A SOUTHEND MP's Bill aiming to create a new criminal offence for the theft of  pets has taken a big step forward. 

Southend West MP, Anna Firth, introduced the Bill for its second reading today in the Commons where it received cross-party support and will now move on to the committee stage where it will face more scrutiny. 

The Bill, named the Pet Abduction Bill, aims to have a law introduced which will see pets classified as "more than just items of property, and instead as sentient beings". 

It is already a criminal offence to steal a pet, with a maximum jail term of seven years for those convicted.

However, campaigners believe pet abduction should be a named offence with greater powers of sentence.

Ms Firth was inspired to take up the cause after hearing the story of Ann Cushion, founder of south Essex based missing-pet group Tilly’s Angels, who had her four rescue dogs stolen in 2021.

Thankfully all four of her dogs were returned to her.

Ms Firth said: “I am absolutely delighted that the pet abduction bill has passed its second reading and will move onto committee stage.

“As a nation of pet-lovers, it is vital that the law recognises the emotional impact the theft of a pet can have and brings the perpetrators to justice in a way that correctly reflects this.

“Pets are not merely items in our lives, they are sentient beings, and it is not right that the law does not distinguish this.

“My thanks to Debbie Matthews, Pet Theft Alliance, Tilly’s Angels, the Conservative Animal Welfare Foundation and Cats Protection, the Dogs Trust, Battersea Cats and Dogs Home, Refuge and Pet Theft Awareness, all of whom have provided invaluable insight on the Bill.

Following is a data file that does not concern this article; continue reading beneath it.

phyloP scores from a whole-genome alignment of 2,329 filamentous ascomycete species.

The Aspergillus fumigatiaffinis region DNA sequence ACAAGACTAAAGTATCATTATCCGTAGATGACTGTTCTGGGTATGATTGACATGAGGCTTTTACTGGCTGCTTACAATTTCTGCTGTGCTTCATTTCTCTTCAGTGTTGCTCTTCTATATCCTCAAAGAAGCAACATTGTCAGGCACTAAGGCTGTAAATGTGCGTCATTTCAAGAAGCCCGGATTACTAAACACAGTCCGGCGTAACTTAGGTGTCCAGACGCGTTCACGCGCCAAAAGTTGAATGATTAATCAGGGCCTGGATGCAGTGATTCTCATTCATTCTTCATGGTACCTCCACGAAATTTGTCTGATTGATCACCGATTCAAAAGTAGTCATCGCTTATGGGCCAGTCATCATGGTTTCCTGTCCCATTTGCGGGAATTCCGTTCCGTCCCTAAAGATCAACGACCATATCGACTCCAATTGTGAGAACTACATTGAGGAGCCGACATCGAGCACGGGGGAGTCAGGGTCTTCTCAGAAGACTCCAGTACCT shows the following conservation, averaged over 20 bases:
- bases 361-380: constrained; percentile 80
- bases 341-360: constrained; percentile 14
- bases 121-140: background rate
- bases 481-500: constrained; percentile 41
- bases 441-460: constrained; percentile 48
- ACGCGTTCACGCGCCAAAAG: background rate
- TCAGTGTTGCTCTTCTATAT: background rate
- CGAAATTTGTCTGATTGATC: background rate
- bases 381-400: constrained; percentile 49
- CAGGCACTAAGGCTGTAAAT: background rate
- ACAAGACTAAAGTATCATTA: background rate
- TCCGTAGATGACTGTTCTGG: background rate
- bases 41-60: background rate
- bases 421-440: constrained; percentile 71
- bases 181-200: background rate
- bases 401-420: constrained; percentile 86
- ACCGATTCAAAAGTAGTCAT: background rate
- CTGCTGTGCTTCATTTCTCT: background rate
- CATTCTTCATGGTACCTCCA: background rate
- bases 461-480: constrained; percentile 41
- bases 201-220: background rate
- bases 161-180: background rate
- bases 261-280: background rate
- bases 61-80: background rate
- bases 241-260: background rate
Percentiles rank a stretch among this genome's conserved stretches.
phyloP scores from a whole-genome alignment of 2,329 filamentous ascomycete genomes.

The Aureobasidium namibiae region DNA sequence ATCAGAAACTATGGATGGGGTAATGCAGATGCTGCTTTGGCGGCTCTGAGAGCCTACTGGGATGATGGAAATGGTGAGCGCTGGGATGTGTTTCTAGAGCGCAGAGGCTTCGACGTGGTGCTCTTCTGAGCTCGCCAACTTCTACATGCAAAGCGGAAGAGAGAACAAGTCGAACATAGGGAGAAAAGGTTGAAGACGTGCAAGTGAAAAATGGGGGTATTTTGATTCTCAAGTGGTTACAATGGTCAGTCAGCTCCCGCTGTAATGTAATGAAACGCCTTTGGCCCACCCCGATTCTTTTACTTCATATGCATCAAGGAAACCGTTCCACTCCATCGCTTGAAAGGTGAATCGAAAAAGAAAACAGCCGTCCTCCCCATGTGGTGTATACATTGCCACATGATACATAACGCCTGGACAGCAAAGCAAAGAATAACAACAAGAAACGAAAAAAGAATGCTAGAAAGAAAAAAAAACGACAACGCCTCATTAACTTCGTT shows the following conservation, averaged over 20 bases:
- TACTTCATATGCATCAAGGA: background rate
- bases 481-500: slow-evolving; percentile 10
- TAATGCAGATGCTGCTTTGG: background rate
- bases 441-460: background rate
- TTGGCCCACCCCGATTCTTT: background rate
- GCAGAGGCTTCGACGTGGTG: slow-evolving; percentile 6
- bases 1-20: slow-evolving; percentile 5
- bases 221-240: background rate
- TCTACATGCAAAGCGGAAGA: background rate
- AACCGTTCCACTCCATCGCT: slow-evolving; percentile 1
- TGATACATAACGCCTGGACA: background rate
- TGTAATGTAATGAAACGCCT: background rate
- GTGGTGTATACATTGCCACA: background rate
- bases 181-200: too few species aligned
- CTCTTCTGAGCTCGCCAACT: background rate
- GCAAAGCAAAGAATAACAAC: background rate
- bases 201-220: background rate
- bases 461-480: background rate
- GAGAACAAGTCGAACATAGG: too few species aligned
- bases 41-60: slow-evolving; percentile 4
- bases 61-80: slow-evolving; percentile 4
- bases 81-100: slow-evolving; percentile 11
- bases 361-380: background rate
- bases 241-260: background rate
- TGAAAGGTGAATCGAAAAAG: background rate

“I look forward to the Bill progressing through Committee stage,” Ms Firth said.

Debbie Matthews, of Pet Theft Alliance, said: “I’ve been campaigning since 2006, when my own two dogs were stolen.

“I was one of the lucky ones and got both of my dogs back home, because of publicity around my famous father, the late TV entertainer Bruce Forsyth, but the experience was so devastating I have continued to campaign to help other victims of this cruel crime, to make Pet Theft a specific criminal offence, moving them from ‘other items’ in the Theft Act and asking the veterinary profession to check microchip registration at first treatment.

“Pet theft is a crime that strikes at the heart of the family.

“Horrifically, one man died last year, and another was stabbed while protecting their dogs, pet theft continues and causes constant anxiety for the public.”

Steve Barclay, secretary of state for DEFRA, said: "As a dog owner myself, I appreciate deeply what treasured members of the family pets are.

"It is a deeply traumatic experience for both the owner and the pet when they are stolen.

"This vital Bill will introduce tougher punishments to recognise the severity of this shocking crime and should act as a deterrent to anyone considering stealing a pet.

"We will do all we can to support its swift passage through Parliament," Mr Barclay said.